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BackgroundRegular monitoring is required to ensure that patients who have, or are at risk of, chronic kidney disease (CKD) receive appropriate management. Guidelines recommend regular testing of estimated glomerular filtration rate (GFR) and albuminuria. However, evidence suggests that albuminuria testing rates, specifically urine albumin-to-creatinine ratio (UACR), are suboptimal.AimTo assess published evidence relating to the drivers of non-adherence to albuminuria testing guidelines and the impact of not identifying CKD across the course of progression.Materials and methodsA systematic review of five bibliographic databases was conducted, supplemented by hand searches of relevant conference abstracts.ResultsOne study was identified that reported drivers of non-adherence to albuminuria testing guidelines. The largest barrier was the perception that testing does not impact patient management. Thirteen studies were identified that evaluated the impact of not identifying CKD patients. All included studies analyzed the effect of not identifying worsening CKD severity leading to late referral (LR). 12/13 studies reported only on clinical impact, and 1/13 reported on clinical and economic impact. LR led to higher costs and worse outcomes than early referral, including higher rates of mortality and worsened kidney replacement therapy preparation.ConclusionThis systematic review demonstrates a gap in evidence exploring the drivers of non-adherence to albuminuria testing guidelines and the impact of not identifying patients in the early stages of CKD. Guideline-recommended testing allows timely identification, referral, and treatment for patients with, or at risk of, CKD, providing the best chance of avoiding the worsened outcomes identified in this review.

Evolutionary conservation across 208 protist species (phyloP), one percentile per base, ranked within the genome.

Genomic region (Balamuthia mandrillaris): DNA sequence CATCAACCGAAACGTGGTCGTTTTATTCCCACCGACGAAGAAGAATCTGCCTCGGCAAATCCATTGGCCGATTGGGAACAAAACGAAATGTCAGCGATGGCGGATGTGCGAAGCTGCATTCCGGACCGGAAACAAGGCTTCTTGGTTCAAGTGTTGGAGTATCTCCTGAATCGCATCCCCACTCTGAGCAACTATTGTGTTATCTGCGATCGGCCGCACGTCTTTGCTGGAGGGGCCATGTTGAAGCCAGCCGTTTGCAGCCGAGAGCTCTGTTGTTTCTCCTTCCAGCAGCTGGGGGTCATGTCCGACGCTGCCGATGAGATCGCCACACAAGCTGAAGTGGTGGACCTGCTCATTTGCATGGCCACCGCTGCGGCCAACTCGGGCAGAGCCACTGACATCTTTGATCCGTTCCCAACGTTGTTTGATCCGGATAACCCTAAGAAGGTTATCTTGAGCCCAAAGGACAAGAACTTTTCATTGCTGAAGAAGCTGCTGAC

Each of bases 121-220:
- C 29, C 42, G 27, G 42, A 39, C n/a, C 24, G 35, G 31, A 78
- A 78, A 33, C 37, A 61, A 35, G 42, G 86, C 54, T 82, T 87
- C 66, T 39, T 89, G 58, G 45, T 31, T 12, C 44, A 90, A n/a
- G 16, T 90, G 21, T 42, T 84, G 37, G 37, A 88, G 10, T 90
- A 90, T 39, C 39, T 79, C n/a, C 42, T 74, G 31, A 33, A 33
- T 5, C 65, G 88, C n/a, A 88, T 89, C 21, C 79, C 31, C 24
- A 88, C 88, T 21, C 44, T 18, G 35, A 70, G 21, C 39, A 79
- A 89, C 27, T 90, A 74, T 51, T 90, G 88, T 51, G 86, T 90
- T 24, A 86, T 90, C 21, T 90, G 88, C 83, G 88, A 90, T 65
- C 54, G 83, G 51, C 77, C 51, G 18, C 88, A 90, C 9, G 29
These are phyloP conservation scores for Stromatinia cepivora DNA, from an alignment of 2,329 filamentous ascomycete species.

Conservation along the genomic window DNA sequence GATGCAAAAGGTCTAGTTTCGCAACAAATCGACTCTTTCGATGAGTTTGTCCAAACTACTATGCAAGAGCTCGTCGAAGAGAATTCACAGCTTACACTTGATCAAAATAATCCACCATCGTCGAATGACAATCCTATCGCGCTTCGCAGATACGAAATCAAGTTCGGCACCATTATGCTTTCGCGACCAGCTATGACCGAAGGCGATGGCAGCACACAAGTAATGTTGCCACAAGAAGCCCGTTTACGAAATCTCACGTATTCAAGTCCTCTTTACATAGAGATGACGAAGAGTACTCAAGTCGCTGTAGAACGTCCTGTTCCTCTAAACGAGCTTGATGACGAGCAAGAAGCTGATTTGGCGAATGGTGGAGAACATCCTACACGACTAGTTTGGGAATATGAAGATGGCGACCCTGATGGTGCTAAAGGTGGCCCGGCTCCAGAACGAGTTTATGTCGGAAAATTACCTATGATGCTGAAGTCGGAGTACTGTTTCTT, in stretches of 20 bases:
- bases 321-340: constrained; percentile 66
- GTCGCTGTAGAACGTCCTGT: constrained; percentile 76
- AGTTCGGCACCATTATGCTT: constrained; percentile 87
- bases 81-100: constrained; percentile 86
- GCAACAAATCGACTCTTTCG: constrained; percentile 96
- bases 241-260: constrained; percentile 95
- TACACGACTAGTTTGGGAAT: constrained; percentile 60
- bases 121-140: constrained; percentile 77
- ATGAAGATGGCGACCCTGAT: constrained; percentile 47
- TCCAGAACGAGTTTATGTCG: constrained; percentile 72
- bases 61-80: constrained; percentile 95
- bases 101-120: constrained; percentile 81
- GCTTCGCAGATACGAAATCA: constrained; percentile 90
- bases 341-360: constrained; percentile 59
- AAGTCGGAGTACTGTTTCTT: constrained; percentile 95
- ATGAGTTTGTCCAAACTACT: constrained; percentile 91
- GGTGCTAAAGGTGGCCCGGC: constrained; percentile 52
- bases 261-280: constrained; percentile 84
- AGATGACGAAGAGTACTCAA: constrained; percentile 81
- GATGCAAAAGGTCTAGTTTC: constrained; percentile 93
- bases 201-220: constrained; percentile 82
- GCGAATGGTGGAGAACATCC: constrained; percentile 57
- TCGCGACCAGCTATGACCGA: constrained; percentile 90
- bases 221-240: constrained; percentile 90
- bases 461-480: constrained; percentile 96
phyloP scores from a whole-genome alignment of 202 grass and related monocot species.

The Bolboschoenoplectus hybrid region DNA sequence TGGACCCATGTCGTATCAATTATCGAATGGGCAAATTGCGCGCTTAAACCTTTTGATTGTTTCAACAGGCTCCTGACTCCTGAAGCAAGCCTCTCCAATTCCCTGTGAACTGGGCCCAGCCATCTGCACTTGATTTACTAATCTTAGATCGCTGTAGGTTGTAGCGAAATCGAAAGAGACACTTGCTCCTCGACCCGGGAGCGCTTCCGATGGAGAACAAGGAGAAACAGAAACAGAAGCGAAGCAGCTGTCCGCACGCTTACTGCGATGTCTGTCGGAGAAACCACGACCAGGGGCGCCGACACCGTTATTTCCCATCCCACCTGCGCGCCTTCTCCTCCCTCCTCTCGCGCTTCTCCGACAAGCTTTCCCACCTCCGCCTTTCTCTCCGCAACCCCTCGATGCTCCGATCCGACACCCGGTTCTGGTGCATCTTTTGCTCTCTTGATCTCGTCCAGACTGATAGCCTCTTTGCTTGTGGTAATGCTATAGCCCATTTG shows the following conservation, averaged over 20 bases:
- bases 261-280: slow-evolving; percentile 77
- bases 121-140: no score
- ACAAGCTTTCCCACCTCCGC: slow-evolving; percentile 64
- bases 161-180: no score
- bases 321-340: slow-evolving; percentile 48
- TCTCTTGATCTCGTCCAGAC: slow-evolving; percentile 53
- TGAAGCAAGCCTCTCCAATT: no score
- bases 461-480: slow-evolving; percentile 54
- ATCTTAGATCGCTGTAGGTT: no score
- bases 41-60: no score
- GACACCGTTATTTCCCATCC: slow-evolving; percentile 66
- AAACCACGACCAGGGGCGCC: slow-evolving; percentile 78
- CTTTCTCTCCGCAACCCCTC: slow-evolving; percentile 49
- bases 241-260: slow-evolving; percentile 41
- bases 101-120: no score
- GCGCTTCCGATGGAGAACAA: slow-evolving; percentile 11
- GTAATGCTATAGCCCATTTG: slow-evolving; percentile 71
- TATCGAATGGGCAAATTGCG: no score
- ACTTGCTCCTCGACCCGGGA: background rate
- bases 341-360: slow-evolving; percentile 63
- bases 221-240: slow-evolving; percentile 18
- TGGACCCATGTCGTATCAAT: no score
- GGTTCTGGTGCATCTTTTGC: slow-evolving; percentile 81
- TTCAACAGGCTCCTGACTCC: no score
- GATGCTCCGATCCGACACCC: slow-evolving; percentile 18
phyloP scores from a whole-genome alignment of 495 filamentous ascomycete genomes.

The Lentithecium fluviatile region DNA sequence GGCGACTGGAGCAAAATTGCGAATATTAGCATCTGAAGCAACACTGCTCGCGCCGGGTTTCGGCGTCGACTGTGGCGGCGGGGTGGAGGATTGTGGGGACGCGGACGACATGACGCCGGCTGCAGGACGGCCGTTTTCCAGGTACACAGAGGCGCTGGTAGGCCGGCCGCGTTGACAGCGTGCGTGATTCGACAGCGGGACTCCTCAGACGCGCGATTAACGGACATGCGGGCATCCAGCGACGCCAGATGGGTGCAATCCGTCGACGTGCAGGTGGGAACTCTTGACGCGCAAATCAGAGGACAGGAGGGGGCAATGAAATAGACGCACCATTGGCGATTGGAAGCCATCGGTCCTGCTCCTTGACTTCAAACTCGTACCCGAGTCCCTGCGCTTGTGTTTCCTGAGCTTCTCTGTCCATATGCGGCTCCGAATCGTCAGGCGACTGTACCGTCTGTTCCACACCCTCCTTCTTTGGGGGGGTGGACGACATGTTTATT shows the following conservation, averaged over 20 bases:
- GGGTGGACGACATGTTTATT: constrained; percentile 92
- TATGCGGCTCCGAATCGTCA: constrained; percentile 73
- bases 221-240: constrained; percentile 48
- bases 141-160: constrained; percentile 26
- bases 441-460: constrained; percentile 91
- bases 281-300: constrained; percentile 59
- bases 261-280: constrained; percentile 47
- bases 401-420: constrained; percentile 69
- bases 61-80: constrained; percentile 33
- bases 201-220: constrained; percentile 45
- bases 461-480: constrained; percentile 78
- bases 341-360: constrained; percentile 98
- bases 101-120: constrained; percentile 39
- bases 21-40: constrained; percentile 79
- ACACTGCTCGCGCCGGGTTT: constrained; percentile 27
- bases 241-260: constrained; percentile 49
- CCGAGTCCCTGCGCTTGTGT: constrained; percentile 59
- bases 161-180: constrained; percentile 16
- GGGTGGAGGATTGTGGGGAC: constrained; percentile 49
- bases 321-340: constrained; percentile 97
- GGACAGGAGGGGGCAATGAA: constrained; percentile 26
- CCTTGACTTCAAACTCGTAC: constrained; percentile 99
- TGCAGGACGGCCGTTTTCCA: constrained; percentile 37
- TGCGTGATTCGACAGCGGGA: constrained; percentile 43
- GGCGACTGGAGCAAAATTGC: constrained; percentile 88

Original publication

DOI

10.5414/cn111106

Type

Journal article

Journal

Clinical nephrology

Publication Date

10/2023

Volume

100

Pages

145 - 156

Keywords

Humans, Albuminuria, Dietary Supplements, Referral and Consultation, Renal Insufficiency, Chronic